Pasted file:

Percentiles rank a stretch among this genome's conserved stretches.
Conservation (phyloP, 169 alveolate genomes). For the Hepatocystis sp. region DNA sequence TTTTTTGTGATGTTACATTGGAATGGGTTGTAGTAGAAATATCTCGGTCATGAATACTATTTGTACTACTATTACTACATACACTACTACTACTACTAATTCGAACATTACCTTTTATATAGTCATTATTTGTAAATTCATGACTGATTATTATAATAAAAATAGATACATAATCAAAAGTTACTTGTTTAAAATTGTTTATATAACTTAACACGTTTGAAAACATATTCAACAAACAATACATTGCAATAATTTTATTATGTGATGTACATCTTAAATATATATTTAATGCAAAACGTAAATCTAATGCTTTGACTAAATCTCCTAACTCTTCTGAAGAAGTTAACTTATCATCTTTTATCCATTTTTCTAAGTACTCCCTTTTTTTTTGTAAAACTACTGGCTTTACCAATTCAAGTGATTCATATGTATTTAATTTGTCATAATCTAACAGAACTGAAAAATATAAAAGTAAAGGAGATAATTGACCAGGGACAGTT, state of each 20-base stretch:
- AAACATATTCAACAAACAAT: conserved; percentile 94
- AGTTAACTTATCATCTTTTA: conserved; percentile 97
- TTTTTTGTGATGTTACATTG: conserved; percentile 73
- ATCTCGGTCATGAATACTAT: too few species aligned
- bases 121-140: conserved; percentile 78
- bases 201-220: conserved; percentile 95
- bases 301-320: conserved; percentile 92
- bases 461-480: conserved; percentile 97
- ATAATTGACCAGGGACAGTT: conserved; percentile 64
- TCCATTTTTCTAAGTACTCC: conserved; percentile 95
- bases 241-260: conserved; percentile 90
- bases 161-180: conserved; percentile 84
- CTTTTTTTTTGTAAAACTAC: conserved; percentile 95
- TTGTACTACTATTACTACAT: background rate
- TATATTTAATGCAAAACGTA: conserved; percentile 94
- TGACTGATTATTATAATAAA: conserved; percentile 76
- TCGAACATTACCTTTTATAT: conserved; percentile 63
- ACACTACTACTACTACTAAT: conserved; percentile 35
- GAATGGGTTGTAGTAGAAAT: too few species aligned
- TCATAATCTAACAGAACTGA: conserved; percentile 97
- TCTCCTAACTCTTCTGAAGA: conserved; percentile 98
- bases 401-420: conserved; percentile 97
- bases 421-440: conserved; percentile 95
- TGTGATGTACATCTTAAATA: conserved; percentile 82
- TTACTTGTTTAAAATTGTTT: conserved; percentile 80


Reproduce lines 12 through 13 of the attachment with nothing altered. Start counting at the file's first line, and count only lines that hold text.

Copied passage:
- TCCATTTTTCTAAGTACTCC: conserved; percentile 95
- bases 241-260: conserved; percentile 90